(Calvin, Commentary on Amos, part 19)

Lecture Sixty-seventh.

Amos 8:13,14
In that day shall the fair virgins and young men faint for thirst.
They that swear by the sin of Samaria, and say, Thy god, O Dan,
liveth; and, The manner of Beersheba liveth; even they shall fall,
and never rise up again.
    The Prophet, having threatened spiritual famine, now adds, that
the people would in every respect be barren and destitute of every
good: for I take not thirst here in the same sense as before; but
that they should be dried up through the want of all things. It is
indeed the worst deprivation when men are parched up with thirst;
and this is what the Prophet threatens here. A country may suffer
from want of provision, while there is water enough to drink; but
when not even this remains, it is an evidence of a heavier and of
almost the extreme curse of God. We now perceive what the Prophet
meant, which was this, - that when God should take away his word, by
which the souls of men are nourished up to eternal life, the
Israelites would be then in want also of all blessings, so that they
would not only be without bread, but also without water; and he
mentions a circumstance which would greatly aggravate the evil,
"Faint, he says, shall the fair virgins and the youth in their
vigor". It seems unnatural, that those who are vigorous, and can run
to get supply for their wants, should faint: but the Prophet, as I
have said, wished to show that there would be no escape, but that
God would distress the strongest, when he sent such a famine, and
with it the want also of drink.
    He afterwards mentions the reason why the Lord would inflict
such punishments on his people; it was, because they had prostituted
themselves to wicked superstitions; "They swear, he says, by the sin
of Samaria; they say, Live does thy God, Dan; Live does the way of
Beersheba". Some understand "sin" here metaphorically, (as it is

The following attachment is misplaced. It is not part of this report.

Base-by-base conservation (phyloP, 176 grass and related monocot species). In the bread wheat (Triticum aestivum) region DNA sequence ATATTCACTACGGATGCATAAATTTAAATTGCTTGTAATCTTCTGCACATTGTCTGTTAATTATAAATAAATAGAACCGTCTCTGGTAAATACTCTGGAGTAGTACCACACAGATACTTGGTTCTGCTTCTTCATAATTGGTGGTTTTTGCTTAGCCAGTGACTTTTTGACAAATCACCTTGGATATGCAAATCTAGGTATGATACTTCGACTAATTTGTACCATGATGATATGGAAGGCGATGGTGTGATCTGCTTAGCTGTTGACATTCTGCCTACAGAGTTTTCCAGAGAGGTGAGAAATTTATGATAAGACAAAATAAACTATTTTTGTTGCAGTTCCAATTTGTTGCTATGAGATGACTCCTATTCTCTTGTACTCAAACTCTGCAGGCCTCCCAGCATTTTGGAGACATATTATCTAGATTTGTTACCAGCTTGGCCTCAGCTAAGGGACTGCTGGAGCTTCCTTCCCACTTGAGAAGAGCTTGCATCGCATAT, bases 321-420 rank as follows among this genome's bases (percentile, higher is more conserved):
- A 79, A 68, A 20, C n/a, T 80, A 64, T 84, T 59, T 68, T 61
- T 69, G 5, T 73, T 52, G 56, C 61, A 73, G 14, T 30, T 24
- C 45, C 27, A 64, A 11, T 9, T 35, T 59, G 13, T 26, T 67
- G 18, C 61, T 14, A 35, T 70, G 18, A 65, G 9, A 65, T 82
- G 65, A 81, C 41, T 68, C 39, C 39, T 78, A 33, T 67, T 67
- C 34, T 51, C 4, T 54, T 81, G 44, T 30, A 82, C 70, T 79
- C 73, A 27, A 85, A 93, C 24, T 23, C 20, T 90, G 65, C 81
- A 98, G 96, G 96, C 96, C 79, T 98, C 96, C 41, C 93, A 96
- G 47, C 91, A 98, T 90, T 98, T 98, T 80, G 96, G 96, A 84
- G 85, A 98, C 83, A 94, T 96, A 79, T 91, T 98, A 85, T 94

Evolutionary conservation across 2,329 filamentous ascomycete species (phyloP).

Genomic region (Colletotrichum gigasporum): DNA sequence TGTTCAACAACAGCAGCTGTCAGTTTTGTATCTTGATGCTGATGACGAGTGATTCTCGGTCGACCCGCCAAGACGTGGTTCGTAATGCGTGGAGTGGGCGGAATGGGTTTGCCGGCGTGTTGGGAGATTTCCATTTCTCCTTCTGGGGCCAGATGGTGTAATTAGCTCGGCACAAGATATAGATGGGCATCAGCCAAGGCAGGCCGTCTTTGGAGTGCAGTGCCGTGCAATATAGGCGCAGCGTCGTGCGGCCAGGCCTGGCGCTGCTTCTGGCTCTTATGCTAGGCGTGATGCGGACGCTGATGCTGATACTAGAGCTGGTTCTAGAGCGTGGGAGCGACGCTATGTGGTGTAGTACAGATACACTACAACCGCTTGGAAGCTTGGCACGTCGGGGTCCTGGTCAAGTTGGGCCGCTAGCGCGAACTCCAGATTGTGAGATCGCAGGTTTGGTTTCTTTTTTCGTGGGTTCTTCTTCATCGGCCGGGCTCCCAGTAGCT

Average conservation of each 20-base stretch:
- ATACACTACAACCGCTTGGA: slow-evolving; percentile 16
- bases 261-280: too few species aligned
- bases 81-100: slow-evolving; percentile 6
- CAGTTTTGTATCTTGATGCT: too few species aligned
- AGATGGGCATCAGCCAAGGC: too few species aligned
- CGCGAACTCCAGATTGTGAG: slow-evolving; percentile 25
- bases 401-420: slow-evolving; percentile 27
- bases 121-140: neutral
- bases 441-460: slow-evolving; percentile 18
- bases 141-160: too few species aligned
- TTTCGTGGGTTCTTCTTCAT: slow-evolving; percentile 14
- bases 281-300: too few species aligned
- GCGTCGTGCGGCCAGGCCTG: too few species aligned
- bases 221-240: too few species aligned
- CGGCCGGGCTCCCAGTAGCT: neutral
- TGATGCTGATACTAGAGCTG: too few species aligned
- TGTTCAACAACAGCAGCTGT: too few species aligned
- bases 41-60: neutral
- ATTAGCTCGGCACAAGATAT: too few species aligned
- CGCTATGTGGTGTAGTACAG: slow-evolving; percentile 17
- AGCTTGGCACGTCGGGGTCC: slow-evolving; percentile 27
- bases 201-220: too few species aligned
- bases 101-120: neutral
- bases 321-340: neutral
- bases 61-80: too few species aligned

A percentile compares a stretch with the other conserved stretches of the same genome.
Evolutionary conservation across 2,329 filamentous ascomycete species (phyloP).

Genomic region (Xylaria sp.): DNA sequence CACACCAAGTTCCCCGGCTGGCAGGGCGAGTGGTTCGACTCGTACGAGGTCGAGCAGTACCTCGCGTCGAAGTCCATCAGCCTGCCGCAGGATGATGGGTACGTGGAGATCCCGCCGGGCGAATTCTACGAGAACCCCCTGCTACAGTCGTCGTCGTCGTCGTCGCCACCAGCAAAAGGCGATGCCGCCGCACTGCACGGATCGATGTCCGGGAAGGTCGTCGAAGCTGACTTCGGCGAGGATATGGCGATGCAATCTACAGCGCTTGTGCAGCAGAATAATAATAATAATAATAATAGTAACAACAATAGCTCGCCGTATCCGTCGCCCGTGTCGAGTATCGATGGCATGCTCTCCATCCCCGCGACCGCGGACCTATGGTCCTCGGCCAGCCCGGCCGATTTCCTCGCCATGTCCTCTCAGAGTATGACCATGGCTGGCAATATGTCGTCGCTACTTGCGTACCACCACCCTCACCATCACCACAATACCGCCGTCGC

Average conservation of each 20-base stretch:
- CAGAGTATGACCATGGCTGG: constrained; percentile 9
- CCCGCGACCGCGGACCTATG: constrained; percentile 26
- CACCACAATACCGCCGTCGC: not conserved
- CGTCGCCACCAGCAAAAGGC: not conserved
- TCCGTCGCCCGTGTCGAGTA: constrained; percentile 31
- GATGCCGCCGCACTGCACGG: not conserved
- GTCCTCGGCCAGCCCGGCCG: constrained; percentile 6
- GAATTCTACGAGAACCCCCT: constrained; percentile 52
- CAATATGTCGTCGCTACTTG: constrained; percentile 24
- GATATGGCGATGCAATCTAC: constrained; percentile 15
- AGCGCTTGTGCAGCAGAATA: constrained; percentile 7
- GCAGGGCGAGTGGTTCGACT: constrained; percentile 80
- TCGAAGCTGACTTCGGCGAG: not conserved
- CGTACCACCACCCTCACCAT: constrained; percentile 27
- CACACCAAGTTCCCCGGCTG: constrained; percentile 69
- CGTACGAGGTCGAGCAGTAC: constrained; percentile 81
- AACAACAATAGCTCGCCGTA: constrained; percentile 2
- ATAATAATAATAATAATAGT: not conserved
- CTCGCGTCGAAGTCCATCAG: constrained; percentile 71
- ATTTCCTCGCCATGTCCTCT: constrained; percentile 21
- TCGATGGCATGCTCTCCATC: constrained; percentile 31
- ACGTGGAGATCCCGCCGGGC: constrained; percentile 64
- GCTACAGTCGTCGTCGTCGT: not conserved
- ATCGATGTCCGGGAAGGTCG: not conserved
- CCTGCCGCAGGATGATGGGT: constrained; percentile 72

taken also in many other places,) as meaning sin-offerings, which
are called by the Hebrews "'ashamot", and by the Latins piacula -
expiations: but this exposition is too refined. The Prophet then
speaks only of the idols of Israelites: and they are called
wickedness or sin, because superstitious men, we know, delight in
their own devices. He therefore calls an idol sin by way of
reproach, though they gave it the honorable name of a god. They
swear, he says, in or by the sin of Samaria. He calls it the sin of
Samaria, for thence arose all their corruptions, it being the royal
residence and the chief city of the whole country. Since then
superstition proceeded from thence, the Prophet does not without
reason say that all the idolatry, throughout the whole land, was the
sin of Samaria; for he regarded the source where impiety originated.
    And he afterwards explains himself by saying, "Live does thy
God, Dan; and, Live does the way of Beersheba": for we know that
temples were raised both in Dan and in Beersheba. He then subjoins
two forms of an oath, but for this end, - to show the character of
the sin of Samaria, which he mentions. They swear then by the gods
of Samaria, who were really detestable; for there is no greater
atrocity in the sight of God than idolatry: but he afterwards adds,
that they were gods who were worshipped at Dan and at Beersheba.
What some say of the word "derech", that it means pilgrimage or the
way that leads there, is frivolous and puerile; for the Prophet, no
doubt, used a common expression. He therefore calls custom "the way
of Beersheba", such as then was by common consent receded and
approved. They then who swear by these fictitious forms of worship
shall be parched, or pine away, with thirst.
    He then adds, "They shall fall, and rise again no more"; that
is, their stroke shall be incurable, for God has hitherto employed
moderate punishments, which could not heal them, as they had been
obdurate in their evils. The Prophet then declares now that there